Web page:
I WAS PROBABLY one of the last of our generation to leave Ireland last April. Within the space of a year it seems the country has changed utterly, however this may be due to a case of reverse culture shock, writes Niamh Ní Shúilleabháin.
For many this year will be the first where Irish emigrants ask themselves whether the time is right to finally come home. True or exaggerated, the story that our economy may be making some sort of recovery may be a catalyst for those who dream of heading home to be closer to family and friends.
Unfortunately for our dearest emigrants abroad, they may have to postpone their dreams of owning a part of the old sod back home as the property bubble is back, in major urban areas at least.
It is an unsettling feeling, returning home to a country which is still blighted by a high rate of unemployment and yet the pressure to buy, or at least consider the notion of thirty years of enslavement to a mortgage is back in fashion.
Reverse culture shock
My horror at the whole thing – and especially the return of the phrase, ‘rent money is dead money’ – I feel must have be caused in part by what psychologists call reverse culture shock.
I returned home at Christmas after nine months of shoestring travel across the globe and gradually I have felt overwhelmed by the feeling that I probably had fallen off the mythical ladder and the inevitable measure of success in Ireland – that of property ownership and a stable job.
Organisations which prepare volunteers and missionaries for work overseas have long acknowledged the difficulties faced by those returning home.
Reverse culture shock, they say, is a feeling of disorientation and disconnection when returning home to a land which has changed in your absence, at a time where you are only beginning to understand the implications of your experiences abroad and your own personal change.
Some people get it more than others and to such an extent that there are a range of symptoms from everything from irritability to depression. Many feel overwhelmed at starting a new life while friends who stayed have moved onwards and have developed new relationships.
Returned emigrants can feel isolated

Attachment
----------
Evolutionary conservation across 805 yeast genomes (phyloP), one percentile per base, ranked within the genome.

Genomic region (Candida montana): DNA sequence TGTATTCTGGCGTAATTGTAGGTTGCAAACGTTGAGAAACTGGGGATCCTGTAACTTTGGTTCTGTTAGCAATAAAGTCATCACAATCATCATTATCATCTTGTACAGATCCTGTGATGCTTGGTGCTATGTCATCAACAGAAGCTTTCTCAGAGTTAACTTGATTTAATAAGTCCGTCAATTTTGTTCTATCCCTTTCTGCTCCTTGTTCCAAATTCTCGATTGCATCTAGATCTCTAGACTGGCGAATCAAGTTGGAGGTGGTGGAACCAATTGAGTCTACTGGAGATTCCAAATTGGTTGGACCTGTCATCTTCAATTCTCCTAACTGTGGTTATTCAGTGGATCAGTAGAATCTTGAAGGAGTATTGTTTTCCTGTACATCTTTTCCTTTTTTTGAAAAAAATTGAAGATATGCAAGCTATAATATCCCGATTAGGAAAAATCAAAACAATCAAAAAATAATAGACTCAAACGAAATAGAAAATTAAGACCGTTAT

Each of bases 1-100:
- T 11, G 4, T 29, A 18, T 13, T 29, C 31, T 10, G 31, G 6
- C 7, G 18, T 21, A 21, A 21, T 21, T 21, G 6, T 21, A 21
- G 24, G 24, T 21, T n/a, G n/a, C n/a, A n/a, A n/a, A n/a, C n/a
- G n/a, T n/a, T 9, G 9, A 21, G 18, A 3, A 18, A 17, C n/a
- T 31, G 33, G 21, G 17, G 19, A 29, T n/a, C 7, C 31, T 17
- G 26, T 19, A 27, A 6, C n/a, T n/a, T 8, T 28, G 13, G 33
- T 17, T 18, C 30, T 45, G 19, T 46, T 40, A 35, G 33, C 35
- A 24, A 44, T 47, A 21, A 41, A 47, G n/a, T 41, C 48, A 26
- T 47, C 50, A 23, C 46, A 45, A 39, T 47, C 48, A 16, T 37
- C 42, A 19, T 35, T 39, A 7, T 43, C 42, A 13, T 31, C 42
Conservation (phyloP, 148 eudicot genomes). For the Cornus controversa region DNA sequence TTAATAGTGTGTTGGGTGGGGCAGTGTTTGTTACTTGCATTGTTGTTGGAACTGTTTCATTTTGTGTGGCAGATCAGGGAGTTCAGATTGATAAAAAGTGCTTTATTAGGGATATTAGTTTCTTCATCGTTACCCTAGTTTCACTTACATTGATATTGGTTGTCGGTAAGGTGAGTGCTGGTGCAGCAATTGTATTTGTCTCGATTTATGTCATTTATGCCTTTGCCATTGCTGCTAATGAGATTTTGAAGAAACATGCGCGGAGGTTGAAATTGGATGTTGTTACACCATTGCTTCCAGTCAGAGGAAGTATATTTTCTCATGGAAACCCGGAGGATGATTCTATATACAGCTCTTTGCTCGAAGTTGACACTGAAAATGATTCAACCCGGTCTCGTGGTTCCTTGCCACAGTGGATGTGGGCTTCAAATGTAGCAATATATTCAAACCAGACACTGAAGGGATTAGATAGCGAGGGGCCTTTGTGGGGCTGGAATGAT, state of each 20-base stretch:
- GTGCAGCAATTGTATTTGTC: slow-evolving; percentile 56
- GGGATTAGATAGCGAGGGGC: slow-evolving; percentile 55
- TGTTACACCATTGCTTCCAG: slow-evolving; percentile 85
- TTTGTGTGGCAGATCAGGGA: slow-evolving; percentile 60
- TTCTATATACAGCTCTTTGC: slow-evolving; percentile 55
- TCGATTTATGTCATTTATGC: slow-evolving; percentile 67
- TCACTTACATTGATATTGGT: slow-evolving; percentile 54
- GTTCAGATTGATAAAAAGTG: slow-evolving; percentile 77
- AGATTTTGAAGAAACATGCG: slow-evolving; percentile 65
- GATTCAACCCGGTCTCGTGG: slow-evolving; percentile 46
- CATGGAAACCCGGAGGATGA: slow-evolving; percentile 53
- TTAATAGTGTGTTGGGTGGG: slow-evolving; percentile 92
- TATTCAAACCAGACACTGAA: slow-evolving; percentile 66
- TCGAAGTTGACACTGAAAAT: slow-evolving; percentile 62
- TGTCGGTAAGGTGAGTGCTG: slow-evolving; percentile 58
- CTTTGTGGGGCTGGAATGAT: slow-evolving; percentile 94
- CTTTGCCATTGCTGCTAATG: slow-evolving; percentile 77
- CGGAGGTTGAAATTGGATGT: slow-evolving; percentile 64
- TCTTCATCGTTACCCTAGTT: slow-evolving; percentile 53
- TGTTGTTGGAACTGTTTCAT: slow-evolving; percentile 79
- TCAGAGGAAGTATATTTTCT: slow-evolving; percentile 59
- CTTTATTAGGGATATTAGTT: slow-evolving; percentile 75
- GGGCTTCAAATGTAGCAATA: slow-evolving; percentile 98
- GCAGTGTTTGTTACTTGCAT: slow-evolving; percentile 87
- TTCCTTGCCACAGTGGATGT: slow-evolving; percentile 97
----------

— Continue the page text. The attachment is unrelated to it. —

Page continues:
After an initial ‘honeymoon period’ of being at home and meeting friends and family for the first time in months or years, returned emigrants or travellers can feel isolated and adrift.
Changes in personal relationships and financial status are some of the causes of concern for returning volunteers and emigrants as well as structural barriers such as changing career, finding accommodation and adjusting to a higher cost of living.
It is a strange period of readjustment, and organisations such as Comhlámh, which was set up support development workers returning to Ireland, have recognised this particular shock; they urge returning volunteers to take the time to relax and enjoy the changed society which they have returned to and to reconnect with others.
This approach works to a certain extent and I have become adept at judging that exact moment where my friend’s tire of my travel tales. When that happens it is easier to talk about a country which is hopefully exiting in recovery; the queues outside bars on Dawson Street, refurbished late night spots on Leeson Street and new cafés and restaurants popping up across the city.
Have we learned anything?
Indeed, things have changed since last year: there are more job vacancies in the capital at least, rents (unfortunately)are on the up and so is people’s confidence.
However, it is hard not to feel nostalgia for life on the road and the sensory pleasure that tasting new cultures brings, from stumbling across new versions of history to stories never heard before.
Travelling and living in other countries makes us look at Ireland in a new way, sometimes in a more positive light and sometimes with a more nuanced appreciation of how conservative and unyielding the pillars of our society truly are.
It leads us to question whether we have learned anything from our mistakes in the past. And it is exactly this mixed emotion which a whole legion of other returning Irish emigrants will feel if they come home again.
If they do return, it may be worth listening to their ideas, even if they do appear to be a culture shock, to us.
Niamh Ní Shúilleabháin is a freelance journalist. Her travel blog www.rtwchronicle.con focuses on solo travel around the world. You can follow her on Twitter @niamhos.
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